Stop me if you’ve heard this one before. According to Rob Bradford of WEEI.com, Mike Lowell was diagnosed with a non-displaced fracture in one of his ribs after undergoing an MRI and CT scan Friday.
“I’m medically cleared to play and as long as it doesn’t bother me it
should be fine,” said Lowell, who was in the lineup for the first game
of Saturday’s doubleheader against the White Sox. “There’s really
nothing to do. I feel fine. I feel like I’m swing the bat pretty well
lately. I think I feel it more when I go through my tee routine and I
get a number of swings in. That’s when I feel it. Overall I think it’s
Lowell suffered the fractured when he collided with John McDonald of the Blue Jays during a play at first base on August 20. The good news is that this doesn’t sound like a Jacoby Ellsbury or Jeremy Hermida situation, but it’s about time to wonder if the Red Sox just aren’t drinking enough milk this season.
The Phillies have signed free agent outfielder Michael Saunders.
Saunders was an All-Star in 2016 due to his wonderful start, but he cratered in the second half of the season. Overall is numbers looked good — he hit 24 homers and posted a line of .253/.338/.478, but his second half line was .178/.282/.357 in 58 games. He’s not the best defender around either.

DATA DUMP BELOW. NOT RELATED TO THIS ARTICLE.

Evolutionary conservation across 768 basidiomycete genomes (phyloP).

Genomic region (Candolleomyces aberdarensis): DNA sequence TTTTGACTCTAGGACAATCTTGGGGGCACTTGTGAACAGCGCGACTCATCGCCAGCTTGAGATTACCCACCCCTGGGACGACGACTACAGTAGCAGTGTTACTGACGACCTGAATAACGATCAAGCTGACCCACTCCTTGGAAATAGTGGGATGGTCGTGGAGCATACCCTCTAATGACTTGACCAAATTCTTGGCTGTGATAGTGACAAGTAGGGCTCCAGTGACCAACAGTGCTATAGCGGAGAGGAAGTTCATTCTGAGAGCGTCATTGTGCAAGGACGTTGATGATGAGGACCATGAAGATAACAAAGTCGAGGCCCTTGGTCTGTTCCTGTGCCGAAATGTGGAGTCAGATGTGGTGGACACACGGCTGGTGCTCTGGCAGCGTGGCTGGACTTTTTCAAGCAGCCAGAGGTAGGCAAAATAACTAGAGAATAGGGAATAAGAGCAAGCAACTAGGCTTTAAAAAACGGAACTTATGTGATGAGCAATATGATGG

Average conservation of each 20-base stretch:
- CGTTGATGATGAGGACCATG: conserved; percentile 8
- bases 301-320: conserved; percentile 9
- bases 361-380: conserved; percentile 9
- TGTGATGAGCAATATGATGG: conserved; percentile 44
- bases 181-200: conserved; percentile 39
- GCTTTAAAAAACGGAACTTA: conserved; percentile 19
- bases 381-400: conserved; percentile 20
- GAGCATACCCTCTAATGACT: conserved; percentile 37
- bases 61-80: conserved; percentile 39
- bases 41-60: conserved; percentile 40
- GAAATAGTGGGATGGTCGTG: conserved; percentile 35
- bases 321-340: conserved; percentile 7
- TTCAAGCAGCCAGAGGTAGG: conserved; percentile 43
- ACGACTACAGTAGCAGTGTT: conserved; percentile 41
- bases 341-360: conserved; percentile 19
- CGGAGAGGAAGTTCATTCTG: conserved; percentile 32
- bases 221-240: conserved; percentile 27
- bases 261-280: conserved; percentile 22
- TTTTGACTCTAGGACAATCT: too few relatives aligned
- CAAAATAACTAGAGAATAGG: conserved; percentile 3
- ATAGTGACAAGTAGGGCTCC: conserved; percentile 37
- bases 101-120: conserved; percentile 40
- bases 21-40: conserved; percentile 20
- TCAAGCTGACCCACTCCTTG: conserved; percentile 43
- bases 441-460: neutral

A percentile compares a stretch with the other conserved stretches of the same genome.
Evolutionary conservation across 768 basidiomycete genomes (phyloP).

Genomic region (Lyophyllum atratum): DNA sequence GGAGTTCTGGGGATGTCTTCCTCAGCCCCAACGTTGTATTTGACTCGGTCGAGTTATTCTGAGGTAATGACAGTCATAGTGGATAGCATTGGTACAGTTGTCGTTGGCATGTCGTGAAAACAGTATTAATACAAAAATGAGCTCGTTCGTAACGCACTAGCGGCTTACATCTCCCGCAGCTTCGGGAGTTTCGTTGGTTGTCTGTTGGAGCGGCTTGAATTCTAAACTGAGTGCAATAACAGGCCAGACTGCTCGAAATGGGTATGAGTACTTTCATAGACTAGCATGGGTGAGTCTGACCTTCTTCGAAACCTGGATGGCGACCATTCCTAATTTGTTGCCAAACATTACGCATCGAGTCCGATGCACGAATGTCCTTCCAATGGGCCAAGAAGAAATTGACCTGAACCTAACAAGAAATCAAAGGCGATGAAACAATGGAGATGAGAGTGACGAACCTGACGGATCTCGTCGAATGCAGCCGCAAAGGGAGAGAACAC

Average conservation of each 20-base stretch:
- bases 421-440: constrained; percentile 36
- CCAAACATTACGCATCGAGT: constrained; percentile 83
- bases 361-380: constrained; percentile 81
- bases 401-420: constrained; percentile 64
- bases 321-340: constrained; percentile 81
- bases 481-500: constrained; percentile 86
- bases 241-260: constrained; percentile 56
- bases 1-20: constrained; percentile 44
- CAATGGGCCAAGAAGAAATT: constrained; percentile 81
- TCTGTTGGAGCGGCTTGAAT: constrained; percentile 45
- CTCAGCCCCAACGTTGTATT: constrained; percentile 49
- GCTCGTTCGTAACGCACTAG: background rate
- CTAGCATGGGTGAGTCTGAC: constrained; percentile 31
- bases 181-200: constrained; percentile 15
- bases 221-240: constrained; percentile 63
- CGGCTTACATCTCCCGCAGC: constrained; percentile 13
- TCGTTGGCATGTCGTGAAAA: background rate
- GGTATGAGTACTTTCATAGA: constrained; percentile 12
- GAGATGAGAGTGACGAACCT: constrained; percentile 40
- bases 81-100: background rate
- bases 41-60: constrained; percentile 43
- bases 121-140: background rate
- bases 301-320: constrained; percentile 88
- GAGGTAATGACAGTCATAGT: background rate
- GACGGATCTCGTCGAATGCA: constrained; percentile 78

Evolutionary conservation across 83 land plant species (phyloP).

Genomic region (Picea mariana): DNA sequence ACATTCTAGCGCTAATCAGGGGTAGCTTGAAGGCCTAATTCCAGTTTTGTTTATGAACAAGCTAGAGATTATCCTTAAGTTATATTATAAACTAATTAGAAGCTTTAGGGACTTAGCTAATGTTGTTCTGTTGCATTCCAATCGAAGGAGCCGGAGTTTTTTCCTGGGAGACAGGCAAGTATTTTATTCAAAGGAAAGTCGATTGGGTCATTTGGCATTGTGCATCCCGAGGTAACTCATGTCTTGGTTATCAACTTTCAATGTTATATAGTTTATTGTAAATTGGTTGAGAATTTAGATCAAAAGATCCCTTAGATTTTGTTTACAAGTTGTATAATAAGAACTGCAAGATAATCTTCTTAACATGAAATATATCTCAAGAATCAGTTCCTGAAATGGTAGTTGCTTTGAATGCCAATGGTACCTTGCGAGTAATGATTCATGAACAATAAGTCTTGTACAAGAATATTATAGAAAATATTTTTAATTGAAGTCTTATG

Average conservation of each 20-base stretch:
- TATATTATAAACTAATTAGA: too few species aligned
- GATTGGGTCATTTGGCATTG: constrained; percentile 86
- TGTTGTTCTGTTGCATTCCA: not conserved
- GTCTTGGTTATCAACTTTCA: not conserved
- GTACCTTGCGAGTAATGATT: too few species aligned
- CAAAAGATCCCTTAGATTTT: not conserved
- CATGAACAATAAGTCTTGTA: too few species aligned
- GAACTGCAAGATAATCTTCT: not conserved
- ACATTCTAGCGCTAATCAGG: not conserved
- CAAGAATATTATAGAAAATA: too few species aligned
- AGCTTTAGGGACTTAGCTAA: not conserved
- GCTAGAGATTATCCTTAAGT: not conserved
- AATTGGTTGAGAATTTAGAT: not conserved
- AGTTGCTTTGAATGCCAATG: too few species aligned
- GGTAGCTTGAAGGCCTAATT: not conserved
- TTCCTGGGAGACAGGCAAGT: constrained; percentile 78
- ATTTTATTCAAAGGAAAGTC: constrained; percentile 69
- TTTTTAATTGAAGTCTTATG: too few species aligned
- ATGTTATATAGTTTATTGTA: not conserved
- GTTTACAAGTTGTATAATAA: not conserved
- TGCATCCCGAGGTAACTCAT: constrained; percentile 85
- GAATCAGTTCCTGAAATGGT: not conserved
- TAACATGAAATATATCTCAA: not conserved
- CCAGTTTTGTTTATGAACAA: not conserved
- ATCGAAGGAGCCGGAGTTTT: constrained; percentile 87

The Phillies could use him, however, and if he has another red hot first half, there’s a decent chance they could flip him if they wanted to.
It was first reported that the Blue Jays and Jose Bautista were close to a deal last night. Now Ken Rosenthal reports that the deal is near completion. It will likely a two-year contract in the $35-40 million range.
Bautista had a tough 2016, hitting .234/.366/.452 with 22 home runs and 69 RBI, and some clubs likely considered a long-term deal for the 36-year-old too risky, this leading to the relative lack of reported interest in Bautista by other clubs. But back-to-back ALCS appearances by the Jays and the success and popularity Bautista has experienced in Toronto make his re-signing there a pretty sensible move for all involved.
The Jays, who already lost Edwin Encarnacion to free agency, get their slugger back on a short term deal. Unlike anyone else, they don’t have to give up the draft pick attached to him via the qualifying offer. Bautista, in turn, will make, on average, more than he would’ve made on the qualifying offer if he would’ve accepted it and a raise over the $14 million he made in 2016.